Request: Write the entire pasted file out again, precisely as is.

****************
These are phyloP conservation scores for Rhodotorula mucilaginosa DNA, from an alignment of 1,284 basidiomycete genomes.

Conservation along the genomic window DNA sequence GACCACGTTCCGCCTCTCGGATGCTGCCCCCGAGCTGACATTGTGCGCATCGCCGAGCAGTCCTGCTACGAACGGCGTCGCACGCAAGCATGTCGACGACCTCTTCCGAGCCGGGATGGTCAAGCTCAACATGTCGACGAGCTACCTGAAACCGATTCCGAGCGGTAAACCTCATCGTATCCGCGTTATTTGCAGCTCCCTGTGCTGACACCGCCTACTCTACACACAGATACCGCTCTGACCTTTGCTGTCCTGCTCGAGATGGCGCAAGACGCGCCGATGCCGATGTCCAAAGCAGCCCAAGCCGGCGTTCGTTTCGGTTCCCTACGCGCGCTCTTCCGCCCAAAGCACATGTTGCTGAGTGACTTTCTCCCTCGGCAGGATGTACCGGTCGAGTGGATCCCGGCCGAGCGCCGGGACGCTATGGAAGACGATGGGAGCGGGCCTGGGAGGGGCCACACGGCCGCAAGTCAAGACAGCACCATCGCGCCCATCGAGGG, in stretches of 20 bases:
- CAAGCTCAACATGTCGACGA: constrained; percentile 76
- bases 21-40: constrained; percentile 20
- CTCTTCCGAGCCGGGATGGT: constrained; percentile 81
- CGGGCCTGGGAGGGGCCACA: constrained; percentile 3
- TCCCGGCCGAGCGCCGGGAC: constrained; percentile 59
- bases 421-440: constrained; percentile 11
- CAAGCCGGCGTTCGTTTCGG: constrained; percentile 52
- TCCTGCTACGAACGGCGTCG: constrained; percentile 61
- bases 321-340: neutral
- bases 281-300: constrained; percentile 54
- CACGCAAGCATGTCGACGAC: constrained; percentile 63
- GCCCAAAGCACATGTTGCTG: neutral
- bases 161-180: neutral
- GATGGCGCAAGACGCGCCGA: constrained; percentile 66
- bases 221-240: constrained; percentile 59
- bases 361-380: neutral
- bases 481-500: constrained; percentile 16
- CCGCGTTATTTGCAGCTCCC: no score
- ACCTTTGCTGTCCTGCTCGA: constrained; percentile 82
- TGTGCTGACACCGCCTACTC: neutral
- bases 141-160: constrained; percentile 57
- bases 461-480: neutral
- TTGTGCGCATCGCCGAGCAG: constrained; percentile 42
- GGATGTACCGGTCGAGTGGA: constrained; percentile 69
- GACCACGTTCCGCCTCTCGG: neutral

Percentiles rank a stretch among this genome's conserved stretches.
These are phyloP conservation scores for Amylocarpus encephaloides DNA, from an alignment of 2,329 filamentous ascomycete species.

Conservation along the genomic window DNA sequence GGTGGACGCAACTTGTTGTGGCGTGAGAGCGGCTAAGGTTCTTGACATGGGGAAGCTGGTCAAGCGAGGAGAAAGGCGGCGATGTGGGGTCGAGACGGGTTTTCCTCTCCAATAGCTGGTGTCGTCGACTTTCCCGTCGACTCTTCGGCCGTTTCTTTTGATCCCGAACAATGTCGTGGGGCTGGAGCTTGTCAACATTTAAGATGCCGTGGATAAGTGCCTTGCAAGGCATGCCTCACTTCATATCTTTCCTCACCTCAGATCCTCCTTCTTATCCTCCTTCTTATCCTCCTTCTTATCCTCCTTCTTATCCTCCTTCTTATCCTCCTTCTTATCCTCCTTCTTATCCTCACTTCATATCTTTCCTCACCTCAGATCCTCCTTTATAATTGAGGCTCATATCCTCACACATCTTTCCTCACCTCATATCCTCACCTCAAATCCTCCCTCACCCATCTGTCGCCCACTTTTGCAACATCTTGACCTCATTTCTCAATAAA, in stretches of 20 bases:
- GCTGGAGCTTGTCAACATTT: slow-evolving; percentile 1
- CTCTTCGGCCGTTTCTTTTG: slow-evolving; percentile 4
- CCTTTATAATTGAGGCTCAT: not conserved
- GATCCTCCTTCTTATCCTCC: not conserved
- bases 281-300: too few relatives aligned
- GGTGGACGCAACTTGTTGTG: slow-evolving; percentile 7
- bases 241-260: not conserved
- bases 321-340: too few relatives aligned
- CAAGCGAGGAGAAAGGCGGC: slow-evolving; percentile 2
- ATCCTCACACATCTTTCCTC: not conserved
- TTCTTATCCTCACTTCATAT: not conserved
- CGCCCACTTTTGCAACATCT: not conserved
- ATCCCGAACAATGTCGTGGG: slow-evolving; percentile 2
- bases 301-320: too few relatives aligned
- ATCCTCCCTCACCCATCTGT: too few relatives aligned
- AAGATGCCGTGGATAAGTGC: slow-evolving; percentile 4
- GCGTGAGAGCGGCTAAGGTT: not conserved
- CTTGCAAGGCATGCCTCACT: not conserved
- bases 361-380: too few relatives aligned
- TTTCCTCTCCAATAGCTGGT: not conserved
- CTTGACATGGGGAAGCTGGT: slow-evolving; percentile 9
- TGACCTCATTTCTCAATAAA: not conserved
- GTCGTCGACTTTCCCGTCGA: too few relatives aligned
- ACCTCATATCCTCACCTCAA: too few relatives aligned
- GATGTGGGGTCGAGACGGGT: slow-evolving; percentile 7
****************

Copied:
These are phyloP conservation scores for Rhodotorula mucilaginosa DNA, from an alignment of 1,284 basidiomycete genomes.

Conservation along the genomic window DNA sequence GACCACGTTCCGCCTCTCGGATGCTGCCCCCGAGCTGACATTGTGCGCATCGCCGAGCAGTCCTGCTACGAACGGCGTCGCACGCAAGCATGTCGACGACCTCTTCCGAGCCGGGATGGTCAAGCTCAACATGTCGACGAGCTACCTGAAACCGATTCCGAGCGGTAAACCTCATCGTATCCGCGTTATTTGCAGCTCCCTGTGCTGACACCGCCTACTCTACACACAGATACCGCTCTGACCTTTGCTGTCCTGCTCGAGATGGCGCAAGACGCGCCGATGCCGATGTCCAAAGCAGCCCAAGCCGGCGTTCGTTTCGGTTCCCTACGCGCGCTCTTCCGCCCAAAGCACATGTTGCTGAGTGACTTTCTCCCTCGGCAGGATGTACCGGTCGAGTGGATCCCGGCCGAGCGCCGGGACGCTATGGAAGACGATGGGAGCGGGCCTGGGAGGGGCCACACGGCCGCAAGTCAAGACAGCACCATCGCGCCCATCGAGGG, in stretches of 20 bases:
- CAAGCTCAACATGTCGACGA: constrained; percentile 76
- bases 21-40: constrained; percentile 20
- CTCTTCCGAGCCGGGATGGT: constrained; percentile 81
- CGGGCCTGGGAGGGGCCACA: constrained; percentile 3
- TCCCGGCCGAGCGCCGGGAC: constrained; percentile 59
- bases 421-440: constrained; percentile 11
- CAAGCCGGCGTTCGTTTCGG: constrained; percentile 52
- TCCTGCTACGAACGGCGTCG: constrained; percentile 61
- bases 321-340: neutral
- bases 281-300: constrained; percentile 54
- CACGCAAGCATGTCGACGAC: constrained; percentile 63
- GCCCAAAGCACATGTTGCTG: neutral
- bases 161-180: neutral
- GATGGCGCAAGACGCGCCGA: constrained; percentile 66
- bases 221-240: constrained; percentile 59
- bases 361-380: neutral
- bases 481-500: constrained; percentile 16
- CCGCGTTATTTGCAGCTCCC: no score
- ACCTTTGCTGTCCTGCTCGA: constrained; percentile 82
- TGTGCTGACACCGCCTACTC: neutral
- bases 141-160: constrained; percentile 57
- bases 461-480: neutral
- TTGTGCGCATCGCCGAGCAG: constrained; percentile 42
- GGATGTACCGGTCGAGTGGA: constrained; percentile 69
- GACCACGTTCCGCCTCTCGG: neutral

Percentiles rank a stretch among this genome's conserved stretches.
These are phyloP conservation scores for Amylocarpus encephaloides DNA, from an alignment of 2,329 filamentous ascomycete species.

Conservation along the genomic window DNA sequence GGTGGACGCAACTTGTTGTGGCGTGAGAGCGGCTAAGGTTCTTGACATGGGGAAGCTGGTCAAGCGAGGAGAAAGGCGGCGATGTGGGGTCGAGACGGGTTTTCCTCTCCAATAGCTGGTGTCGTCGACTTTCCCGTCGACTCTTCGGCCGTTTCTTTTGATCCCGAACAATGTCGTGGGGCTGGAGCTTGTCAACATTTAAGATGCCGTGGATAAGTGCCTTGCAAGGCATGCCTCACTTCATATCTTTCCTCACCTCAGATCCTCCTTCTTATCCTCCTTCTTATCCTCCTTCTTATCCTCCTTCTTATCCTCCTTCTTATCCTCCTTCTTATCCTCCTTCTTATCCTCACTTCATATCTTTCCTCACCTCAGATCCTCCTTTATAATTGAGGCTCATATCCTCACACATCTTTCCTCACCTCATATCCTCACCTCAAATCCTCCCTCACCCATCTGTCGCCCACTTTTGCAACATCTTGACCTCATTTCTCAATAAA, in stretches of 20 bases:
- GCTGGAGCTTGTCAACATTT: slow-evolving; percentile 1
- CTCTTCGGCCGTTTCTTTTG: slow-evolving; percentile 4
- CCTTTATAATTGAGGCTCAT: not conserved
- GATCCTCCTTCTTATCCTCC: not conserved
- bases 281-300: too few relatives aligned
- GGTGGACGCAACTTGTTGTG: slow-evolving; percentile 7
- bases 241-260: not conserved
- bases 321-340: too few relatives aligned
- CAAGCGAGGAGAAAGGCGGC: slow-evolving; percentile 2
- ATCCTCACACATCTTTCCTC: not conserved
- TTCTTATCCTCACTTCATAT: not conserved
- CGCCCACTTTTGCAACATCT: not conserved
- ATCCCGAACAATGTCGTGGG: slow-evolving; percentile 2
- bases 301-320: too few relatives aligned
- ATCCTCCCTCACCCATCTGT: too few relatives aligned
- AAGATGCCGTGGATAAGTGC: slow-evolving; percentile 4
- GCGTGAGAGCGGCTAAGGTT: not conserved
- CTTGCAAGGCATGCCTCACT: not conserved
- bases 361-380: too few relatives aligned
- TTTCCTCTCCAATAGCTGGT: not conserved
- CTTGACATGGGGAAGCTGGT: slow-evolving; percentile 9
- TGACCTCATTTCTCAATAAA: not conserved
- GTCGTCGACTTTCCCGTCGA: too few relatives aligned
- ACCTCATATCCTCACCTCAA: too few relatives aligned
- GATGTGGGGTCGAGACGGGT: slow-evolving; percentile 7